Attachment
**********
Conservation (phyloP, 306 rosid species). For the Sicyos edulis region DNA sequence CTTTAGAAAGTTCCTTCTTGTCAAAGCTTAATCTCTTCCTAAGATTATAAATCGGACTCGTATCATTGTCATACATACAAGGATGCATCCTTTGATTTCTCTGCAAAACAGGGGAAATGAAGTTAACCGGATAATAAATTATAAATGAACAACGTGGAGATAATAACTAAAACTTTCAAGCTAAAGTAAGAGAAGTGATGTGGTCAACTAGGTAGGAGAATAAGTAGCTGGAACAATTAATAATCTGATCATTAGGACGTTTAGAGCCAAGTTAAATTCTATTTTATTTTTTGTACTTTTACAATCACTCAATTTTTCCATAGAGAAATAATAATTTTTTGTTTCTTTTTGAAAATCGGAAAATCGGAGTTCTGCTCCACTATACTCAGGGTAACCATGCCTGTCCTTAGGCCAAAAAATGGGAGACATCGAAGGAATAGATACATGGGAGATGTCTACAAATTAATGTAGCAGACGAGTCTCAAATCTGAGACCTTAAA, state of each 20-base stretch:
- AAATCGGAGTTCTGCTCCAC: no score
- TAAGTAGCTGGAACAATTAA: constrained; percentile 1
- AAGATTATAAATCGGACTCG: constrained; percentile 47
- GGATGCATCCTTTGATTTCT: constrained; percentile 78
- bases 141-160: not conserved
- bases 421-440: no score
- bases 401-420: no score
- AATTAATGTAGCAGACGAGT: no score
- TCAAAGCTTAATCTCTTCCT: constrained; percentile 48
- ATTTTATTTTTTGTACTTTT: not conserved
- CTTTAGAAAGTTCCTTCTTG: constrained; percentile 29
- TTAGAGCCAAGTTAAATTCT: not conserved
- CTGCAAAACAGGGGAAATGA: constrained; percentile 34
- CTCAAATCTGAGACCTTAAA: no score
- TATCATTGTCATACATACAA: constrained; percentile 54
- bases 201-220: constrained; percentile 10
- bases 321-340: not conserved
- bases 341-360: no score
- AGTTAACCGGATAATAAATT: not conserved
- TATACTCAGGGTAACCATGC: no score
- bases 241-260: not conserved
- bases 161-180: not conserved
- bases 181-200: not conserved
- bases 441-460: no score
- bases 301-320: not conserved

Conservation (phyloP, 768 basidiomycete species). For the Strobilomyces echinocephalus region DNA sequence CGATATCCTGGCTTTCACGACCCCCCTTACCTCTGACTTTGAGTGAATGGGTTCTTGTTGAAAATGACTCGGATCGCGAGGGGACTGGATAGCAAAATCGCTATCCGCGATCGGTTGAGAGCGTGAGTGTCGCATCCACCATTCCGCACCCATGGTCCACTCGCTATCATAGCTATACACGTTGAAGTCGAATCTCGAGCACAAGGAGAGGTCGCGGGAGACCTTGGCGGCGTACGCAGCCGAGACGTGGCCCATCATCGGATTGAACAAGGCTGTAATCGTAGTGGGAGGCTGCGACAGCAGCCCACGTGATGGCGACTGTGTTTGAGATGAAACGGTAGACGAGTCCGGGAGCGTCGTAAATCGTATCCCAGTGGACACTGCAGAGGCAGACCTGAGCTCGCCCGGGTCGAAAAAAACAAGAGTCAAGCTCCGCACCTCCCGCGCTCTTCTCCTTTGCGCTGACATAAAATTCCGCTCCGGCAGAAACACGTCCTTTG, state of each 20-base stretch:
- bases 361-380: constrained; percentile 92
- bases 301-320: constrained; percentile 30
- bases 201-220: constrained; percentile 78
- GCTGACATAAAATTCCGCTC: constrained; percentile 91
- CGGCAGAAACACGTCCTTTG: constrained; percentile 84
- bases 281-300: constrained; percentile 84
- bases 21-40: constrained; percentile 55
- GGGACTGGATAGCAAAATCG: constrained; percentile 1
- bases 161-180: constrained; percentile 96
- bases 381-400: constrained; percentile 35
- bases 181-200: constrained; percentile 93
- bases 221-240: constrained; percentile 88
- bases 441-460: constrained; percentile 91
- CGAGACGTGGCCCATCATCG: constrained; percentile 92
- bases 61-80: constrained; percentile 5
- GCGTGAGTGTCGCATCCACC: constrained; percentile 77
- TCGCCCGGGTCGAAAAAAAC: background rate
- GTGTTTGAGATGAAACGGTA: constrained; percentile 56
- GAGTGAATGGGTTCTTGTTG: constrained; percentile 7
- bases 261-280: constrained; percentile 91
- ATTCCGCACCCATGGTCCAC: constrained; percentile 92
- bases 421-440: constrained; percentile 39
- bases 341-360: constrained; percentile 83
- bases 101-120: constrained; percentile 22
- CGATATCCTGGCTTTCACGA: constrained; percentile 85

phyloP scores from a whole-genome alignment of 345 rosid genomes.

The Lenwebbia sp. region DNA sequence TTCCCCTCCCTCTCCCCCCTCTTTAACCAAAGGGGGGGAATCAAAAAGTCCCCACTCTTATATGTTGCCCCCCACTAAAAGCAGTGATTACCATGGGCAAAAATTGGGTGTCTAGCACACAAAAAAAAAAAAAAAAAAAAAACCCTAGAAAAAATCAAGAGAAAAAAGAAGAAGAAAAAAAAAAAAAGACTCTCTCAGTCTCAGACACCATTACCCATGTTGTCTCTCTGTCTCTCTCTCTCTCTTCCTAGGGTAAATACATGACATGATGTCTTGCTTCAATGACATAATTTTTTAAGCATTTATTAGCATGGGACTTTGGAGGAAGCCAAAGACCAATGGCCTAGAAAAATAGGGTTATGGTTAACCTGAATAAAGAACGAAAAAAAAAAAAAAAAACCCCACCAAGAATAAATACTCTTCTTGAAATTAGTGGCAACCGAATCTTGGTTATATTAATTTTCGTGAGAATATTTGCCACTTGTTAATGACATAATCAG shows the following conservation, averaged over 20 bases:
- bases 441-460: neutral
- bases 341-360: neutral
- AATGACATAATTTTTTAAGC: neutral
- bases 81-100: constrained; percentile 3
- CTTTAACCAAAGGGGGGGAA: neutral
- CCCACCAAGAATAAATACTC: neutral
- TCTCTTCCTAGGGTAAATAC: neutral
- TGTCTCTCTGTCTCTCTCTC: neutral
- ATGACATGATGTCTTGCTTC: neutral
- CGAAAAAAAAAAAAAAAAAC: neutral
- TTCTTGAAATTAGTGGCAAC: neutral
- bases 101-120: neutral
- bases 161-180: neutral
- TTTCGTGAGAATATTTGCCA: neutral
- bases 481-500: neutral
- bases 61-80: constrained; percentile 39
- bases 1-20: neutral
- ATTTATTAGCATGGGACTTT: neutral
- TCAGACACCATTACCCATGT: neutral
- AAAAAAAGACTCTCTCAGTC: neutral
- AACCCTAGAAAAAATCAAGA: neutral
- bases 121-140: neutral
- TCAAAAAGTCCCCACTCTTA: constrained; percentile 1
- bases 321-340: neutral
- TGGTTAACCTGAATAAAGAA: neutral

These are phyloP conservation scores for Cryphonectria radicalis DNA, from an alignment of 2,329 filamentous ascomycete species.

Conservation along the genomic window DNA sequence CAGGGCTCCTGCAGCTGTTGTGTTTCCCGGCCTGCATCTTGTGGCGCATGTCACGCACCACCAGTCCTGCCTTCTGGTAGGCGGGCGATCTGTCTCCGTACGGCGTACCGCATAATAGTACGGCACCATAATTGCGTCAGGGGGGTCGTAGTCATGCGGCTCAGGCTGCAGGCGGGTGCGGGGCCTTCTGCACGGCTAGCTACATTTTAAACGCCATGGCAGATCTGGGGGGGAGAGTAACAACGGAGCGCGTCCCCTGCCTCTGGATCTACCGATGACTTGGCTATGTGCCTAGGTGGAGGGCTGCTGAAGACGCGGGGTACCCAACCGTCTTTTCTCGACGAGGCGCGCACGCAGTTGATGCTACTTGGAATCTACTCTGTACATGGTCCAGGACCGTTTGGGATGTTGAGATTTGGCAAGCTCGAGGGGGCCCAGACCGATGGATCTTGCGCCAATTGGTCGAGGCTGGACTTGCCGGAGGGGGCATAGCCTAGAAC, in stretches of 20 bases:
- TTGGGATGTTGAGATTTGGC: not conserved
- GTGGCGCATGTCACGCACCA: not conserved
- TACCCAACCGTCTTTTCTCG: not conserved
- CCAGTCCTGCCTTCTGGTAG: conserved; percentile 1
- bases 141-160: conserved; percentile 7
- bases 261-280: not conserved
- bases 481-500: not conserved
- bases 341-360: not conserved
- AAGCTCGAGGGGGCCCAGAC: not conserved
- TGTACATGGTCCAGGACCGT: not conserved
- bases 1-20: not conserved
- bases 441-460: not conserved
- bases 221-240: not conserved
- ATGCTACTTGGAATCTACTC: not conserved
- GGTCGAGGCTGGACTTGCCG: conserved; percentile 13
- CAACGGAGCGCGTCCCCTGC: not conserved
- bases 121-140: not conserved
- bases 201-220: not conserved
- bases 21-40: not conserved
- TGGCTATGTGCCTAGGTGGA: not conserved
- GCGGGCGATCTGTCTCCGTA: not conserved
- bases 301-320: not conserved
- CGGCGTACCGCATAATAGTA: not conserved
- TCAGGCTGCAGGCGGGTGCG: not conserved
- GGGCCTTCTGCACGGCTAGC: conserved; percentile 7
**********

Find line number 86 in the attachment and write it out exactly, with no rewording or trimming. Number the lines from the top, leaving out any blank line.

- bases 141-160: conserved; percentile 7